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5. Exponential Functions Logarithmic Functions Compound Interest Differentiation of Exponential Functions Exponential Functions as Mathematical Models. Exponential and Logarithmic Functions. 5.1. Exponential Functions. Exponential Function. The function defined by

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## Exponential Functions Logarithmic Functions Compound Interest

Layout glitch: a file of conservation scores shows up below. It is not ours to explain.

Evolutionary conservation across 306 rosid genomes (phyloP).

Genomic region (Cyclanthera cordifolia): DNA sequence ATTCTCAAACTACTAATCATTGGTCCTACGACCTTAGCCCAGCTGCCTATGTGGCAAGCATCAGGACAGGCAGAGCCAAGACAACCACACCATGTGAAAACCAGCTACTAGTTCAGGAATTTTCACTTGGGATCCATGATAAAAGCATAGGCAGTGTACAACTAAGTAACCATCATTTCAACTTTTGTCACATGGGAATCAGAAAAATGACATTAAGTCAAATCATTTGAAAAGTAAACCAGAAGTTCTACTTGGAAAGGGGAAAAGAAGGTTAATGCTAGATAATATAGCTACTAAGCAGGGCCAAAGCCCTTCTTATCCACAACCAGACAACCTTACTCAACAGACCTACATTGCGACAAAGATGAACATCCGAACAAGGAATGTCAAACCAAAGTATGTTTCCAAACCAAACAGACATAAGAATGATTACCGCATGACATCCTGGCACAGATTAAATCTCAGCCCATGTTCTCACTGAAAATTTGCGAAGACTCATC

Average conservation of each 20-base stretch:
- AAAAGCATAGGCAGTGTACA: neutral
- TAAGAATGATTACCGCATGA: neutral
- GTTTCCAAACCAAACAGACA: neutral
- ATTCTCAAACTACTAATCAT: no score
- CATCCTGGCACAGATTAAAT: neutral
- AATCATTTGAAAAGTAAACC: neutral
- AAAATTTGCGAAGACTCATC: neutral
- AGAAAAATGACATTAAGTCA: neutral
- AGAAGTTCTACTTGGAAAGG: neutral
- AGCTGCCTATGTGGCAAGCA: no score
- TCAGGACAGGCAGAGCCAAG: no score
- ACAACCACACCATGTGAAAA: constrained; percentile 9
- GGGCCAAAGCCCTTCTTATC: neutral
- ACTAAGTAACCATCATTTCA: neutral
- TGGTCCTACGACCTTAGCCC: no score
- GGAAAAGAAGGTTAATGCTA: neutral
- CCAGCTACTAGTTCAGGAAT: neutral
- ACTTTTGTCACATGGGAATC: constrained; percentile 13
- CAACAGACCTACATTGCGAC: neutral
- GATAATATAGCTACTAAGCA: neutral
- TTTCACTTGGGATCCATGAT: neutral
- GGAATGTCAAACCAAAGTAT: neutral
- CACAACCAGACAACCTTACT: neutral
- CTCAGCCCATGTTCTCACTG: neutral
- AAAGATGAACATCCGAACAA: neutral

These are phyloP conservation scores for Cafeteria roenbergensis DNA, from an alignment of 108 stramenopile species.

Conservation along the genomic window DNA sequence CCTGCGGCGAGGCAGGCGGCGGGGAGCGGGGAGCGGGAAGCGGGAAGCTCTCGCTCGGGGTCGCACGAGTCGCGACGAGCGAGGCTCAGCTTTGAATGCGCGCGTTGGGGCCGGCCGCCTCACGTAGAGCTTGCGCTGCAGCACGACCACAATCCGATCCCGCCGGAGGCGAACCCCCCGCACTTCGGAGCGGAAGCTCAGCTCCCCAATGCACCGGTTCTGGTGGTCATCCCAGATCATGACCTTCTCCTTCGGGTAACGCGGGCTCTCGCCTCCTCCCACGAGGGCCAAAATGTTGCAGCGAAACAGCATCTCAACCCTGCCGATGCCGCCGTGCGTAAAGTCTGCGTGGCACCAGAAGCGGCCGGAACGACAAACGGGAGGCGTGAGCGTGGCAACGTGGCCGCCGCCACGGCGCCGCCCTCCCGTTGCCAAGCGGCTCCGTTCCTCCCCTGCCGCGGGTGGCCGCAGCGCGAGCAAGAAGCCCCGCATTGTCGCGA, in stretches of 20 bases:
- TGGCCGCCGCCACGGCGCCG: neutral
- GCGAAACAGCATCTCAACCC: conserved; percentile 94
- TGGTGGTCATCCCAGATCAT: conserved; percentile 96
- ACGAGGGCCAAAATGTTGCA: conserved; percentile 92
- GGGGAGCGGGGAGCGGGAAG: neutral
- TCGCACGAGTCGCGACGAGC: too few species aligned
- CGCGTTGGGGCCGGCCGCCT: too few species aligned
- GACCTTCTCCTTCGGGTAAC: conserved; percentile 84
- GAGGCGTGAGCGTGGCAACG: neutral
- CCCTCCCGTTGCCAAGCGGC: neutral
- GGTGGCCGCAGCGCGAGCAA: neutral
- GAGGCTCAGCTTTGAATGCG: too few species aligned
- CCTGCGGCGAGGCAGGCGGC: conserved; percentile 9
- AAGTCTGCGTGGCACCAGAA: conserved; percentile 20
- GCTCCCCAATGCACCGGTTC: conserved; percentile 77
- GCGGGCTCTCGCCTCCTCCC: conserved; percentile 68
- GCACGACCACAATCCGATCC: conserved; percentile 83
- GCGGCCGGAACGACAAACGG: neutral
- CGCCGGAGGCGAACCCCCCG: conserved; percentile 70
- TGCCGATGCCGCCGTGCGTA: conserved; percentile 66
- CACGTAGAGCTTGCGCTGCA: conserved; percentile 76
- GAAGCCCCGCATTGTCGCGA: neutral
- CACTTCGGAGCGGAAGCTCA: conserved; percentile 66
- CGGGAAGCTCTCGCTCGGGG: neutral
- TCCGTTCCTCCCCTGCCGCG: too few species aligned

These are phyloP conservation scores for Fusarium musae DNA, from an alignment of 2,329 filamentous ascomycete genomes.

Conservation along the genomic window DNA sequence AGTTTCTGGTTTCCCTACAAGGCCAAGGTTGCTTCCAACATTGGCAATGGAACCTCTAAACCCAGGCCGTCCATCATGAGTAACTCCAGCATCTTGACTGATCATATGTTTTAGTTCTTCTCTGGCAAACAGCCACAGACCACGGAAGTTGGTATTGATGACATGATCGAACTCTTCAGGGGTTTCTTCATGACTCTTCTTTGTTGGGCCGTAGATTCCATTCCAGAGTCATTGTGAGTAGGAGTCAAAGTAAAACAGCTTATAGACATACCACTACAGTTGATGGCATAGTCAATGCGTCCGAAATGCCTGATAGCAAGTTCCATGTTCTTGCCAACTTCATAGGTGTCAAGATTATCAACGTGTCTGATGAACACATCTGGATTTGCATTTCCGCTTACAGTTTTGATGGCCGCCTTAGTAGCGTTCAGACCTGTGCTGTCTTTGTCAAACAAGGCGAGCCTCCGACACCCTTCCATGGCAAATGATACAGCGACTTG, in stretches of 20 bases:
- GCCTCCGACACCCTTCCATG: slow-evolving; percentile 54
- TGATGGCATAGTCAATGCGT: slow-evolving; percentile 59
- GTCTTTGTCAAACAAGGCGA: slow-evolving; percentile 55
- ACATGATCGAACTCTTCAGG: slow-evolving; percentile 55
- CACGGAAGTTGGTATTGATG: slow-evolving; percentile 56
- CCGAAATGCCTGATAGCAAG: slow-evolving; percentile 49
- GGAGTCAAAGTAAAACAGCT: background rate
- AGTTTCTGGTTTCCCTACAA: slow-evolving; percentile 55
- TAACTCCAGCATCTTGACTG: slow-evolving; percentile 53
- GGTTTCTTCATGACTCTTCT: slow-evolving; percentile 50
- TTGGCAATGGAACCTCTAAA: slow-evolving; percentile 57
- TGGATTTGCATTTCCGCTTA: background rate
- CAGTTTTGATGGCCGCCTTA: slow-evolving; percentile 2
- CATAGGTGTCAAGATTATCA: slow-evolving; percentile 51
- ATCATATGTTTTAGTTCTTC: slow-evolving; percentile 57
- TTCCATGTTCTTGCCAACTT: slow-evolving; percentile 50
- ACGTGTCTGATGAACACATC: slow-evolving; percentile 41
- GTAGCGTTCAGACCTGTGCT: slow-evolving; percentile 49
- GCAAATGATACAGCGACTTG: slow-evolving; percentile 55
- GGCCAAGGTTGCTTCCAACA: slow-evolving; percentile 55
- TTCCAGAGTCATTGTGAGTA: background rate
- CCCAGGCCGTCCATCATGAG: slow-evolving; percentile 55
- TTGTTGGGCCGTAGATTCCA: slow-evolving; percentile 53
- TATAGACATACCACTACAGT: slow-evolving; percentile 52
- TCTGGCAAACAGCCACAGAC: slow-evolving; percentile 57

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**5**• Exponential Functions • Logarithmic Functions • Compound Interest • Differentiation of Exponential Functions • Exponential Functions as Mathematical Models Exponential and Logarithmic Functions**5.1**Exponential Functions**Exponential Function**• The function defined by is called an exponential function with baseb and exponentx. • The domain of f is the set of all real numbers.**Example**• The exponential function with base2 is the function with domain(–, ). • Find the values of f(x) for selected values of x follow:**Example**• The exponential function with base2 is the function with domain(–, ). • Find the values of f(x) for selected values of x follow:**Laws of Exponents**• Let a and b be positive numbers and let x and y be real numbers. Then,**Examples**• Let f(x) = 22x – 1. Find the value of x for which f(x) = 16. Solution • We want to solve the equation 22x – 1= 16 = 24 • But this equation holds if and only if 2x – 1 = 4 giving x = . Example 2, page 331**Examples**• Sketch the graph of the exponential function f(x) = 2x. Solution • First, recall that the domain of this function is the set of real numbers. • Next, putting x = 0 gives y = 20 = 1, which is the y-intercept. (There is no x-intercept, since there is no value of x for which y = 0) Example 3, page 331**Examples**• Sketch the graph of the exponential function f(x) = 2x. Solution • Now, consider a few values for x: • Note that 2xapproaches zero as xdecreases without bound: • There is a horizontal asymptote at y = 0. • Furthermore, 2xincreases without bound when xincreases without bound. • Thus, the range of f is the interval(0, ). Example 3, page 331**Examples**• Sketch the graph of the exponential function f(x) = 2x. Solution • Finally, sketch the graph: y 4 2 f(x) = 2x x –2 2 Example 3, page 331**Examples**• Sketch the graph of the exponential function f(x) = (1/2)x. Solution • First, recall again that the domain of this function is the set of real numbers. • Next, putting x = 0 gives y = (1/2)0 = 1, which is the y-intercept. (There is no x-intercept, since there is no value of x for which y = 0) Example 4, page 332**Examples**• Sketch the graph of the exponential function f(x) = (1/2)x. Solution • Now, consider a few values for x: • Note that (1/2)xincreases without bound when xdecreases without bound. • Furthermore, (1/2)xapproaches zero as xincreases without bound: there is a horizontal asymptote at y = 0. • As before, the range of f is the interval(0, ). Example 4, page 332**Examples**• Sketch the graph of the exponential function f(x) = (1/2)x. Solution • Finally, sketch the graph: y 4 2 f(x) = (1/2)x x –2 2 Example 4, page 332**Examples**• Sketch the graph of the exponential function f(x) = (1/2)x. Solution • Note the symmetry between the two functions: y 4 2 f(x) = 2x f(x) = (1/2)x x –2 2 Example 4, page 332**Properties of Exponential Functions**• The exponential functiony = bx (b > 0, b≠ 1) has the following properties: • Its domain is (–, ). • Its range is (0, ). • Its graph passes through the point (0, 1) • It is continuous on (–, ). • It is increasing on (–, ) if b > 1 and decreasing on (–, ) if b < 1.**The Base e**• Exponential functions to the basee, where e is an irrational number whose value is 2.7182818…, play an important role in both theoretical and applied problems. • It can be shown that**Examples**• Sketch the graph of the exponential function f(x) = ex. Solution • Since ex> 0 it follows that the graph ofy = exis similar to the graph ofy = 2x. • Consider a few values for x: Example 5, page 333**Examples**• Sketch the graph of the exponential function f(x) = ex. Solution • Sketching the graph: y f(x) = ex 5 3 1 x –3 –1 1 3 Example 5, page 333**Examples**• Sketch the graph of the exponential function f(x) = e–x. Solution • Since e–x> 0 it follows that 0 < 1/e < 1 and so f(x) = e–x= 1/ex= (1/e)x is an exponential function with base less than1. • Therefore, it has a graph similar to that of y = (1/2)x. • Consider a few values for x: Example 6, page 333**Examples**• Sketch the graph of the exponential function f(x) = e–x. Solution • Sketching the graph: y 5 3 1 f(x) = e–x x –3 –1 1 3 Example 6, page 333**5.2**Logarithmic Functions**Logarithms**• We’ve discussed exponential equations of the form y = bx (b > 0, b≠ 1) • But what about solving the same equation fory? • You may recall that y is called the logarithm of x to the base b, and is denoted logbx. • Logarithm of x to the base b y = logbxif and only ifx = by(x > 0)**Examples**• Solve log3x= 4 for x: Solution • By definition, log3x= 4 implies x = 34 = 81. Example 2, page 338**Examples**• Solve log164= x for x: Solution • log164= x is equivalent to 4 = 16x = (42)x= 42x, or 41 = 42x, from which we deduce that Example 2, page 338**Examples**• Solve logx8= 3 for x: Solution • By definition, we see that logx8= 3 is equivalent to Example 2, page 338**Logarithmic Notation**log x = log10xCommon logarithm ln x = logexNatural logarithm**Laws of Logarithms**• If m and n are positive numbers, then**Examples**• Given that log 2 ≈ 0.3010, log 3 ≈ 0.4771, and log 5 ≈ 0.6990, use the laws of logarithms to find Example 4, page 339**Examples**• Given that log 2 ≈ 0.3010, log 3 ≈ 0.4771, and log 5 ≈ 0.6990, use the laws of logarithms to find Example 4, page 339**Examples**• Given that log 2 ≈ 0.3010, log 3 ≈ 0.4771, and log 5 ≈ 0.6990, use the laws of logarithms to find Example 4, page 339**Examples**• Given that log 2 ≈ 0.3010, log 3 ≈ 0.4771, and log 5 ≈ 0.6990, use the laws of logarithms to find Example 4, page 339**Examples**• Expand and simplify the expression: Example 5, page 340**Examples**• Expand and simplify the expression: Example 5, page 340**Examples**• Expand and simplify the expression: Example 5, page 340**Logarithmic Function**• The function defined by is called the logarithmic function with baseb. • The domain of f is the set of all positive numbers.**Properties of Logarithmic Functions**• The logarithmic function y = logbx (b > 0, b≠ 1) has the following properties: • Its domain is (0, ). • Its range is (–, ). • Its graph passes through the point (1, 0). • It is continuous on (0, ). • It is increasing on (0, ) if b > 1 and decreasing on (0, ) if b < 1.**Example**• Sketch the graph of the function y = ln x. Solution • We first sketch the graph of y = ex. • The required graph is the mirror image of the graph of y = ex with respect to the line y = x: y y = x y = ex y = ln x 1 x 1 Example 6, page 341**Properties Relating Exponential and Logarithmic Functions**• Properties relating ex and ln x: eln x = x (x > 0) ln ex = x(for any real number x)**Examples**• Solve the equation 2ex + 2 = 5. Solution • Divide both sides of the equation by 2 to obtain: • Take the natural logarithm of each side of the equation and solve: Example 7, page 342**Examples**• Solve the equation 5 ln x + 3 = 0. Solution • Add –3 to both sides of the equation and then divide both sides of the equation by 5 to obtain: and so: Example 8, page 343**5.3**Compound Interest**Compound Interest**• Compound interest is a natural application of the exponential function to business. • Recall that simple interest is interest that is computed only on the original principal. • Thus, if I denotes the interest on a principalP (in dollars) at an interest rate of r per year for t years, then we have I = Prt • The accumulated amount A, the sum of the principal and interest after t years, is given by**Compound Interest**• Frequently, interest earned is periodically added to the principal and thereafter earns interest itself at the same rate. This is called compound interest. • Suppose $1000 (the principal) is deposited in a bank for a term of 3 years, earning interest at the rate of 8% per year compounded annually. • Using the simple interest formula we see that the accumulated amount after the first year is or $1080.**Compound Interest**• To find the accumulated amount A2at the end of the second year, we use the simple interest formulaagain, this time with P =A1, obtaining: or approximately $1166.40.**Compound Interest**• We can use the simple interest formulayet again to find the accumulated amount A3 at the end of the third year: or approximately $1259.71.**Compound Interest**• Note that the accumulated amounts at the end of each year have the following form: • These observations suggest the following general rule: • If P dollars are invested over a term of tyears earning interest at the rate of r per year compounded annually, then the accumulated amount is or:**Compounding More Than Once a Year**• The formula was derived under the assumption that interest was compoundedannually. • In practice, however, interest is usually compoundedmore than once a year. • The interval of time between successive interest calculations is called the conversion period.**Compounding More Than Once a Year**• If interest at a nominal a rate of r per year is compoundedm times a year on a principal of P dollars, then the simple interest rate per conversion period is • For example, the nominal interest rate is 8% per year, and interest is compounded quarterly, then or 2% per period.**Compounding More Than Once a Year**• To find a general formula for the accumulated amount, we apply repeatedly with the interest rate i = r/m. • We see that the accumulated amount at the end of each period is as follows:**Compound Interest Formula**• There are n = mt periods in t years, so the accumulated amount at the end oftyear is given by where A= Accumulated amount at the end of t years P= Principal r= Nominal interest rate per year m= Number of conversion periods per year t= Term (number of years)